- Rebecca’s first job as a marketing executive at a motor vehicle garage paid her a measly Sh8,000.
- Often, it was paid in bits, meaning that she was broke before mid-month every month.
It’s ‘Njaanuary’, the month when money is as tight as the days are long. How do cash-strapped Kenyans get by? Joan Thatiah explores.
“I nearly lost my job after pawning my phone”
- Rebecca Wawira, 29, media professional
Rebecca’s first job as a marketing executive at a motor vehicle garage paid her a measly Sh8,000. Often, it was paid in bits, meaning that she was broke before mid-month every month.
“My father had bought me a good phone so I couldn’t sell it. So one month when I was particularly strapped for cash, I sought a pawn shop in down town Nairobi and traded it in for some cash.”
After seeing how easy it was to get money, the pawn shops became her go-to places when she was broke. They would give her anything from Sh2,000 to Sh7,000 for her phone at an interest of 30 per cent, which she admits was high. She had to pay back the money in seven days.
“The rate was high but I always got the money instantly. I would leave the house with Sh100 but as long as I had my phone with me, I was sure I would have money for lunch and fare back home,” she says.
And then, on one such day when she had pawned her phone, her boss couldn’t reach her for an important work assignment and he was upset.
“He hated it when he couldn’t reach his employees on the phone. He demanded to know where my phone and I had to come clean. He had to give me money to get my phone back. It was really embarrassing.”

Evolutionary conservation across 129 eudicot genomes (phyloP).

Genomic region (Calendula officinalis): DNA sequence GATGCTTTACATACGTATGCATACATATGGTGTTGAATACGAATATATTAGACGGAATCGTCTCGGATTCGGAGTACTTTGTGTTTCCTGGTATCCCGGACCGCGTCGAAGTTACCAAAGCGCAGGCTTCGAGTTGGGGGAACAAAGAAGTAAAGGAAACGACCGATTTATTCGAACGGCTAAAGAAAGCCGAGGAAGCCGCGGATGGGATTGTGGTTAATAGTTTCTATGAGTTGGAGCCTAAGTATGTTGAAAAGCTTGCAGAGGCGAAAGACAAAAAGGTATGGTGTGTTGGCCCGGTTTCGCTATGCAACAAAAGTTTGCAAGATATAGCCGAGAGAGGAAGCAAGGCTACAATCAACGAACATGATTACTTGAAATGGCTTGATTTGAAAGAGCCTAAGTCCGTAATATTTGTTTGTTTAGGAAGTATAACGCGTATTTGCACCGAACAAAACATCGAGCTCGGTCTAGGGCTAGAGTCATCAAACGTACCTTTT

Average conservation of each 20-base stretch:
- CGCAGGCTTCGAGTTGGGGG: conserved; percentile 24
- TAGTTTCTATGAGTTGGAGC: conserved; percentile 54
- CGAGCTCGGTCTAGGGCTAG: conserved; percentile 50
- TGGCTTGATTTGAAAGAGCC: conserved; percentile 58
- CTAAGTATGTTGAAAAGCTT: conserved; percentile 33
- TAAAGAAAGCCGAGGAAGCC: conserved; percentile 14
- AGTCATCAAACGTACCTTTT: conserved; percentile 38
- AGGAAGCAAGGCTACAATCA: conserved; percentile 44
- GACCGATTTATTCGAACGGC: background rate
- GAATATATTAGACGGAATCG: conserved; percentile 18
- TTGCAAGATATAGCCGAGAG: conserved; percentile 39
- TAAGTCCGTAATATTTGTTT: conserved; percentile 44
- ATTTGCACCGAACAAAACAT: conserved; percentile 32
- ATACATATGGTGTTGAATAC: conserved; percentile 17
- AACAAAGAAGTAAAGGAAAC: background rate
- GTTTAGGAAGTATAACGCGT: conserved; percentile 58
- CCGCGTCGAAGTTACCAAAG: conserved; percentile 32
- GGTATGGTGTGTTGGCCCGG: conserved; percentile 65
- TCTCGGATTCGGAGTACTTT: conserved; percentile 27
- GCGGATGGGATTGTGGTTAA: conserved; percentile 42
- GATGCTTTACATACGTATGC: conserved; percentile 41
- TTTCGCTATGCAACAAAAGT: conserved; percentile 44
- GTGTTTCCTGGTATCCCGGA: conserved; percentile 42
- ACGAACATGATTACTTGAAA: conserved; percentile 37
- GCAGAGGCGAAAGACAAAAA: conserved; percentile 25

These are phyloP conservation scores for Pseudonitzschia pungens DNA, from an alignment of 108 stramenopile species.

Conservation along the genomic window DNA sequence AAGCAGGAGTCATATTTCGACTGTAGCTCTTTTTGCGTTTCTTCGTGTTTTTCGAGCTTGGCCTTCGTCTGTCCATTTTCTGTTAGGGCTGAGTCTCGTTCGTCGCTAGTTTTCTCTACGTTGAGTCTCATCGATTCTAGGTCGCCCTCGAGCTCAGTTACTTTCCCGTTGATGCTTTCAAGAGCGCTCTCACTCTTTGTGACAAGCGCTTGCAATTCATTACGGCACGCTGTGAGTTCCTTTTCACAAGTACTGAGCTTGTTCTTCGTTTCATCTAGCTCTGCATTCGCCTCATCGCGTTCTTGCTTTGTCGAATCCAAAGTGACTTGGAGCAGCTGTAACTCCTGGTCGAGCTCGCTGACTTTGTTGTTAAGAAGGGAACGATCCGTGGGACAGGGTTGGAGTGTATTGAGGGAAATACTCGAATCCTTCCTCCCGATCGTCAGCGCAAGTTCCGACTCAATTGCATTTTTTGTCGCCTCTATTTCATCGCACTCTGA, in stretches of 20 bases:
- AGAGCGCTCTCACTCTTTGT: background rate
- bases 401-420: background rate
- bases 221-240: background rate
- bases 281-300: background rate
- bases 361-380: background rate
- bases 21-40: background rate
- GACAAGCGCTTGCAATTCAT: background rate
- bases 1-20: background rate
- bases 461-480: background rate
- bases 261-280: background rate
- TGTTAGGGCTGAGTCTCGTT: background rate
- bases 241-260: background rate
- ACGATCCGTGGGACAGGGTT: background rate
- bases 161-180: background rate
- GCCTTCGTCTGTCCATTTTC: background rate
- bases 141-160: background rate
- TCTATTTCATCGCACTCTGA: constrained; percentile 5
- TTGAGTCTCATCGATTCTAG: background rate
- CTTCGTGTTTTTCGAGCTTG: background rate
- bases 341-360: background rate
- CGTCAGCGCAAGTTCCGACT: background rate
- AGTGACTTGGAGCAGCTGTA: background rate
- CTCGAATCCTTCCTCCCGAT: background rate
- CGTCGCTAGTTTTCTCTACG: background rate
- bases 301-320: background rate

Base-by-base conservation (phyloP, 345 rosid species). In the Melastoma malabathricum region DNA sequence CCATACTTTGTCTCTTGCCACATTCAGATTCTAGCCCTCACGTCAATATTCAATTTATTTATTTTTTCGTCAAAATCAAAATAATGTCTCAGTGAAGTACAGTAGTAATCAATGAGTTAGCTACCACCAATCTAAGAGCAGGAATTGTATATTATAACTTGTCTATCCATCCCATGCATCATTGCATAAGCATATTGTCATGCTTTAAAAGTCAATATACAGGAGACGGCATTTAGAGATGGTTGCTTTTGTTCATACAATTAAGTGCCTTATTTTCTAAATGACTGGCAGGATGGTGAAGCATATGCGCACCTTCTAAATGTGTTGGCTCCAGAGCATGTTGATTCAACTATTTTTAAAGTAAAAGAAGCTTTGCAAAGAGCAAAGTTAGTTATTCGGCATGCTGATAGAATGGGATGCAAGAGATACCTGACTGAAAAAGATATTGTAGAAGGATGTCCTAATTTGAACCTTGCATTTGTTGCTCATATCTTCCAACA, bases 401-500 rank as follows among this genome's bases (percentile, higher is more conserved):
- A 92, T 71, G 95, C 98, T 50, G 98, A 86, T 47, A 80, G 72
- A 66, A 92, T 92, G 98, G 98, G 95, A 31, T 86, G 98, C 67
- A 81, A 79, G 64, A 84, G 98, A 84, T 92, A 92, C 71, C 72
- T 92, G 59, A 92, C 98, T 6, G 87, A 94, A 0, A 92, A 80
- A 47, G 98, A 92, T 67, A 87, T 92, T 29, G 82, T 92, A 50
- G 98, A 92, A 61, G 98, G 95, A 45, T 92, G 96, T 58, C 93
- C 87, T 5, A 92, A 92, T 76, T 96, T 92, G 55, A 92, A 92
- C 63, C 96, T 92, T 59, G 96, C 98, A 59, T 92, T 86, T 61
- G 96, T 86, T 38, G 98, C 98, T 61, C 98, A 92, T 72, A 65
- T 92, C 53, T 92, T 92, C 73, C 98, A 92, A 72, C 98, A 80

“My old clothes help me out of tight money spots”
- Leah Oloo, 28, insurance saleswoman
Shopping for second hand clothes and shoes is Leah’s guilty pleasure. She finds it therapeutic. She even spends money she shouldn’t on clothes and shoes on the streets. When she is broke, she cleans out her closet.
“I love shopping – not that I have a lot to spend on clothes and shoes. Sometimes when I buy something I know I shouldn’t, I tell myself that I could always sell it after wearing it.”
Leah stumbled into this re-selling habit. It was one of those months when there is so much of the month left but not nearly enough money to spend. She had two polythene bags full of clothes in her house that she had bought but worn only once or twice.
“I have a friend who has a second hand clothes stall where I live so sometimes, when I am too broke or when I have too many clothes I am not wearing, I hang them in his shop and we split the proceeds,” she says. Other time she takes photos of the clothes and sells them online.
“I used to hide from people I owed money”
- Valentine Mwendia, 30, artist
Two years ago, Valentine was living through her roughest patch yet. “I had just landed a new marketing job, I was getting paid on commission and the products I was supposed to sell were moving really slowly. Also, I am not really a people person so it was a tough job,” she recalls.
To get through, it was months of cat and mouse games with her service providers. Each month, she would choose which bills to pay and which ones to postpone to the next month.
“I mastered the art of making very little noise when I was in the house lest the caretaker or the garbage person knew I was in. I would also lock my padlock from the inside so if a person slipped their hand in there, they would think I was outside.”
Her lowest point was a month that she just couldn’t pay for the electricity bill. The caretaker was gracious enough not to disconnect her line but not wanting a confrontation, she kept her lights off all the time. “At night, I would throw bedsheets over my curtains to keep out the light that the television was giving.”
When the garbage collector eventually stopped leaving garbage bags and collecting her garbage, she would carry garbage in small bags from her house every morning and slip it into garbage cans in town.
“It was bad,” she says, looking away perhaps to hide the raw emotion that these memories evoke.